Make your own Neopixel Goggles
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Make your own Neopixel Goggles

3 minute read  —  

August 2018 Update: This project is in its second iteration! Check out the mesh-network Goggle Squad, powered by the ESP8266!

A few months ago I made some custom LED goggles to light myself up at events! I found they fit in well at concerts and festivals I attend! Since I keep getting questions about how to make them, I decided to throw together a post with some links and tips!

Build overview

  • Time investment: 3-8 hours
  • Skills required: soldering, programming
  • Cost: ~$40-60

The time investment is really dependent on your proficiency at the required skills and your tendency to be perfectionist with the wiring. :) Most of the parts I used are available in a single kit from Adafruit! The main modifications I made on top of this kit are:

  • Added a 3 x AAA Battery Holder to the strap for extended battery life and easy on/off
  • Added two push buttons which wire into PINs on the Trinket to control effects/settings

How to make your own

You should start by following this tutorial on Adafruit. It’s very detailed and gets us most of the way there!

You’ll also need to complete the Introducing Trinket and All About Arduino Libraries tutorials. It’s mostly just installing pre-requisites to program the Trinket and use the NeoPixel library.

My custom code for my goggles is available on my GitHub. It’s not perfect (I suspect there are a few things I can do to save more bytes and add more effects) but it’s good enough for now! Some effects are borrowed from NeoPixel demos/examples and other open-source implementations, but a few are my own creation!

Tips and recommendations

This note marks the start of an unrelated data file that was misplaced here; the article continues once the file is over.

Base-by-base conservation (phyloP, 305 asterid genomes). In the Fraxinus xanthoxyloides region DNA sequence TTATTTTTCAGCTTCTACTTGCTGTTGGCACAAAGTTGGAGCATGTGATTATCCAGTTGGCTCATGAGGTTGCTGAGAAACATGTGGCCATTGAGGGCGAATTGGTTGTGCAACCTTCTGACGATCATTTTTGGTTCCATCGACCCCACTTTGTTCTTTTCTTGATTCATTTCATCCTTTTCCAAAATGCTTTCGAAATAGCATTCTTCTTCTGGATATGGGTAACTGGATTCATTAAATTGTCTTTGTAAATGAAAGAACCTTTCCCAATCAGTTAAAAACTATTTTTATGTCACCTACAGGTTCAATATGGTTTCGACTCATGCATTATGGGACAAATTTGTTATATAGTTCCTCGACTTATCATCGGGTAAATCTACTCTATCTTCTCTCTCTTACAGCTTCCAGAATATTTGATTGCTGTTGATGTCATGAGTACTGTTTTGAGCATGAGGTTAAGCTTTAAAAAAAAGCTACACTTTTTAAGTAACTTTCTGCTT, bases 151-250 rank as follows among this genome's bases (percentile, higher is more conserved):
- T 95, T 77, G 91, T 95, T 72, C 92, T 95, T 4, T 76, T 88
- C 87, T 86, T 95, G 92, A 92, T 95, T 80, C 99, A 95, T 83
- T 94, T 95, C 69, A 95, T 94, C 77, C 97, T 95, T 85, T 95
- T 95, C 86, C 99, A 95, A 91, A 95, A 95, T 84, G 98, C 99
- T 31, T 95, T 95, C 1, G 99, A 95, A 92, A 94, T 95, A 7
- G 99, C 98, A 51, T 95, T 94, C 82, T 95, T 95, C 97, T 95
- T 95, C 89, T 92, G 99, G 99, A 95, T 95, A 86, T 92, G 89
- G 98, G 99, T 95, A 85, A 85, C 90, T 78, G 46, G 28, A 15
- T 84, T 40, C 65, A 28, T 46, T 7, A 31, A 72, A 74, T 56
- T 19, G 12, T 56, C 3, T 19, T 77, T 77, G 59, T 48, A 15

• Decide where the wires will go first. Solder only what’s needed for each stage. Only cut wires to the proper length when there’s no other way forward. Measure twice.
  • Line up the LED rings so they start at the same place on each eye. This simplifies some animation math and code.
  • Remove the tinted lenses. They make it far too difficult to see in dimly lighted environments.
  • Just accept that there’s going to be light bleed. (I probably spent 4 or 5 hours trying to engineer several solutions, but failed.)
  • Along that vein of thought, like Adafruit continually warns, this is probably not good for your eyes.
  • The googles are a little uncomfortable resting on your nose for extended periods. Add some soft padding.
  • If you want to add diffraction lenses, GloFX sells the same goggles, but you can customize the lenses. These goggles also usually come with a rubber padding around the rim, which solves the above padding issue, too!
  • Especially if you’re sharing your goggles, the battery pack wire experiences a lot of stress. If you don’t unplug the battery pack, it might be a good idea to directly solder the + and - wires directly to the Trinket to avoid it getting unplugged often. Reinforce your solder joints with hot glue. Reinforce the wiring at the base of the battery pack with hot glue. Reinforce the battery wires at a few points in-between with hot glue.
  • I usually fix the battery pack to the goggle strap with some electrical tape.

That should be plenty of info for you to get started! Email me if you have any questions!

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